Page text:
As with most upgrades, optics depend primarily on the type of shooter you are. Take some time to do adequate research on the best optics you can afford and make an effort to learn to use them. Long range shooters, in particular, shouldn’t skimp on this feature. The more accurate you need to be, the more critical this upgrade becomes.

Understanding the Lower Parts Kit

Some people balk at the idea of looking at the inner workings of the AR-15 lower receiver. The “guts” of your rifle are filled with tons of tiny pieces, which may seem intimidating at first glance. A little guidance goes a long way, however, and in the end, it isn’t too challenging to understand the AR-15 lower parts kit.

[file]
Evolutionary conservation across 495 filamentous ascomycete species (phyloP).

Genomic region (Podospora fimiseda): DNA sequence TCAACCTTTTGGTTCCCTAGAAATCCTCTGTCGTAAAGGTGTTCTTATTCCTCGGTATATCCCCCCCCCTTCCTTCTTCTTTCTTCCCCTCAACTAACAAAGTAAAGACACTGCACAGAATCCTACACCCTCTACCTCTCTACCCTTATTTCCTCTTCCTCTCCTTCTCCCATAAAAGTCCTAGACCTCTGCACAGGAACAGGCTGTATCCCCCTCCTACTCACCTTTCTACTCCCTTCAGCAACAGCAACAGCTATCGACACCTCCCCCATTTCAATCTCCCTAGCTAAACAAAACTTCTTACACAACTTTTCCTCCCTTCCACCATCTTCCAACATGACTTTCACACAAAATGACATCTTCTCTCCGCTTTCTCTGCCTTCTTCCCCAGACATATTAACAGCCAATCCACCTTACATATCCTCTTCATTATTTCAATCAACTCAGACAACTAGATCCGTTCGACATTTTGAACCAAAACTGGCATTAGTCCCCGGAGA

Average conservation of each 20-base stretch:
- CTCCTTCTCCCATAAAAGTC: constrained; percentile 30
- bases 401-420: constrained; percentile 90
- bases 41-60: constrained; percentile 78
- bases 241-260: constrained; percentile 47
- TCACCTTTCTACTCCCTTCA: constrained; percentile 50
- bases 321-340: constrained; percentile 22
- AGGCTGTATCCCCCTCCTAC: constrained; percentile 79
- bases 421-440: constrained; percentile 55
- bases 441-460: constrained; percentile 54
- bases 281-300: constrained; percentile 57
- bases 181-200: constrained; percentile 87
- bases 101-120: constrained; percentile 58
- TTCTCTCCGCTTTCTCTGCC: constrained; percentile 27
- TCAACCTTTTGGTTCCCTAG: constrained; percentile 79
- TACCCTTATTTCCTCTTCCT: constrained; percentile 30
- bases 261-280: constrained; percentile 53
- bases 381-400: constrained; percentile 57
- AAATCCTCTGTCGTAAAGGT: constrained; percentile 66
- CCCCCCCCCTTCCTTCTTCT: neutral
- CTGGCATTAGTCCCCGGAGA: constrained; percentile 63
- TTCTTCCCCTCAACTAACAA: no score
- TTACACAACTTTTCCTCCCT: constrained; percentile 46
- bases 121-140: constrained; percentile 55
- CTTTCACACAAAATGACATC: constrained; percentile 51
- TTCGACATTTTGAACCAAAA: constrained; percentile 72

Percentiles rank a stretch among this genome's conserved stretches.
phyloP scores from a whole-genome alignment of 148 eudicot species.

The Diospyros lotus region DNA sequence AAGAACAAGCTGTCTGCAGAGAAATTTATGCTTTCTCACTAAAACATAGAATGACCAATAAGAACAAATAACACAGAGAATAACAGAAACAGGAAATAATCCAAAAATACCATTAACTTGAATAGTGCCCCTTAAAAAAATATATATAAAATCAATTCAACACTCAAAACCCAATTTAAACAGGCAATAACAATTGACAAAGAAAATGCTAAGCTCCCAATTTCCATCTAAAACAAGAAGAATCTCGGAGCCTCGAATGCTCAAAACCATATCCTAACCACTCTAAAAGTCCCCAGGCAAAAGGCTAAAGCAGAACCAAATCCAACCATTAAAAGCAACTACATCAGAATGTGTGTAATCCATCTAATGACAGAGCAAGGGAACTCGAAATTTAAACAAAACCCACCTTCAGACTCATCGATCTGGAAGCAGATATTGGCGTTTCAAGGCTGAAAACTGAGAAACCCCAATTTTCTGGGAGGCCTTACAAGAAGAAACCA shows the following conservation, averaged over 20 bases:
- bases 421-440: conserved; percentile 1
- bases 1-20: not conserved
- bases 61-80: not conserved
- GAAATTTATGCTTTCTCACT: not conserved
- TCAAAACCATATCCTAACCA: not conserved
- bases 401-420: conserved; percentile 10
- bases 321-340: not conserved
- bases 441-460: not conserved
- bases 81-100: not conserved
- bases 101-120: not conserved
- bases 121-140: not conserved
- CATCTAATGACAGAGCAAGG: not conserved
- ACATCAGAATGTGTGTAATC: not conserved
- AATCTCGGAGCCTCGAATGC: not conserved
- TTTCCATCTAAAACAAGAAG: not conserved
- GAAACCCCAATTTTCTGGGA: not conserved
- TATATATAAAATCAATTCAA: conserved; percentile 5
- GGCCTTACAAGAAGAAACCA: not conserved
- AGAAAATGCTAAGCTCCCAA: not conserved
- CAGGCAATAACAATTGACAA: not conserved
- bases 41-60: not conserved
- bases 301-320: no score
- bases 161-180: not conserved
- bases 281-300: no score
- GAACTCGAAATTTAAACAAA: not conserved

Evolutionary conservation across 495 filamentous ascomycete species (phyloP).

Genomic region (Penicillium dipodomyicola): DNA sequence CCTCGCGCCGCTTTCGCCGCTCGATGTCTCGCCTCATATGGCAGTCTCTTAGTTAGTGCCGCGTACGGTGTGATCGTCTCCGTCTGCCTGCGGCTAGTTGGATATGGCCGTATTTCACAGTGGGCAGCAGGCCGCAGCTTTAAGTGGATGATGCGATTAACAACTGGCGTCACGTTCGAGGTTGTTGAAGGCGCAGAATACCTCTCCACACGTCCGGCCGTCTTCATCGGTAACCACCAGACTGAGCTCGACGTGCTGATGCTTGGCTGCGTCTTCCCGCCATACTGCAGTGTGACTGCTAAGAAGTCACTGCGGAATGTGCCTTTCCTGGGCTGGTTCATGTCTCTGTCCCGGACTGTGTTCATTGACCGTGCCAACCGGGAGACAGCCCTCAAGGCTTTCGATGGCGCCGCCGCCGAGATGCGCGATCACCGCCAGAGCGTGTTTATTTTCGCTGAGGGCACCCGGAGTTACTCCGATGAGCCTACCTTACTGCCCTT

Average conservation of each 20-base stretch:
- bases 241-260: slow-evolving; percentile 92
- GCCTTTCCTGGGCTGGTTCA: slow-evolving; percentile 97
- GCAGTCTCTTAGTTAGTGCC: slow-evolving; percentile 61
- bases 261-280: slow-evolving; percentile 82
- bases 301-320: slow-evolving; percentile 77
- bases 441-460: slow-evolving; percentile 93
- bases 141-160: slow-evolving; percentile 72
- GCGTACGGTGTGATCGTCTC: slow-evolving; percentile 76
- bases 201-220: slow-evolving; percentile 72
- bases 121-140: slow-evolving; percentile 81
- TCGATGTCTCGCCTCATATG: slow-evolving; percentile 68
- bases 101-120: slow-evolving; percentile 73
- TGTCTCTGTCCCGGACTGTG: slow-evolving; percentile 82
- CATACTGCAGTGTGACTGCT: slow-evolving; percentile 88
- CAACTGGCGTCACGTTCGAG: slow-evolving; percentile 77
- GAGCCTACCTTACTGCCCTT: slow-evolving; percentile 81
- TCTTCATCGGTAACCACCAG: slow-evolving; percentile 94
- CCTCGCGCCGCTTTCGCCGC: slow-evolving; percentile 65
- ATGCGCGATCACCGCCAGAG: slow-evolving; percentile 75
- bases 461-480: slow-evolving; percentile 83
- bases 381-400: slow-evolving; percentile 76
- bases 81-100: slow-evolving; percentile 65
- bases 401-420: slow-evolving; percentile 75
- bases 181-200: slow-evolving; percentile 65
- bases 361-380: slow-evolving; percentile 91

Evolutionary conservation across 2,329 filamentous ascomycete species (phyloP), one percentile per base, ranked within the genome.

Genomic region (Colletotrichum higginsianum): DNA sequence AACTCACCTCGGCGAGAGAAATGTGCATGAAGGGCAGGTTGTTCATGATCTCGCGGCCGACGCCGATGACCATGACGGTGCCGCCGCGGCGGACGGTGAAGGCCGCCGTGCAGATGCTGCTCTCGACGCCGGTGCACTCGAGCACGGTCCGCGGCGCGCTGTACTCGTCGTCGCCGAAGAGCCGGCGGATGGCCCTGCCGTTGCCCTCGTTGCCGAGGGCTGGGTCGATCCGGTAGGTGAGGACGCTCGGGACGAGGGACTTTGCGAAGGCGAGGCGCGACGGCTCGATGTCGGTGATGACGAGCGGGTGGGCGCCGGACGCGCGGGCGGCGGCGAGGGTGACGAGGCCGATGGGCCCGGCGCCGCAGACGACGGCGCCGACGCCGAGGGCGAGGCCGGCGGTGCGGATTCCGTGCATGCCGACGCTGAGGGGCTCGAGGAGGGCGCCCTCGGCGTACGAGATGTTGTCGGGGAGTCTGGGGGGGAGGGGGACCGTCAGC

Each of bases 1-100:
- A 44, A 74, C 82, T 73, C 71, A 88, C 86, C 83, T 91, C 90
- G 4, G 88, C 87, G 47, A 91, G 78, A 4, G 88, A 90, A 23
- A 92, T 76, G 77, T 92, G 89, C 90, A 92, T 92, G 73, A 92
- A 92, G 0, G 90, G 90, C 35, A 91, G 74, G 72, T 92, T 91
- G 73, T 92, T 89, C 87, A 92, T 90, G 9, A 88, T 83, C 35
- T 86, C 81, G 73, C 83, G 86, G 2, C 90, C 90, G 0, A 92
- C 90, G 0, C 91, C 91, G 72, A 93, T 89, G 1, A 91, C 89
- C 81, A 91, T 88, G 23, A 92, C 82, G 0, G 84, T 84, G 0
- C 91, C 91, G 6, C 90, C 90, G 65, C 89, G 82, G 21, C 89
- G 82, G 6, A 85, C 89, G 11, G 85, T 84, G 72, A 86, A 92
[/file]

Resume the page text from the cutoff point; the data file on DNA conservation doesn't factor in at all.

A standard AR-15 lower parts kit contains no less than 30 pieces. The pieces in these kits can vary, depending on the type of stock chosen, but in general, the internal mechanisms remain much the same. Individually, identifying and understanding these pieces can be challenging. The trick is to group these pieces according to their assemblies: trigger guard group, trigger guard group, magazine catch group, bolt catch, pivot pin and takedown pin, fire control group, selector switch and handgrip groupings, and the buffer/lower receiver extension and stock attachment group.

Improving the accuracy of your rifle is readily achievable if you have some direction. Forums are often an excellent source of information. Check out what other shooters are doing, ask for advice, and make your decisions based on what you find.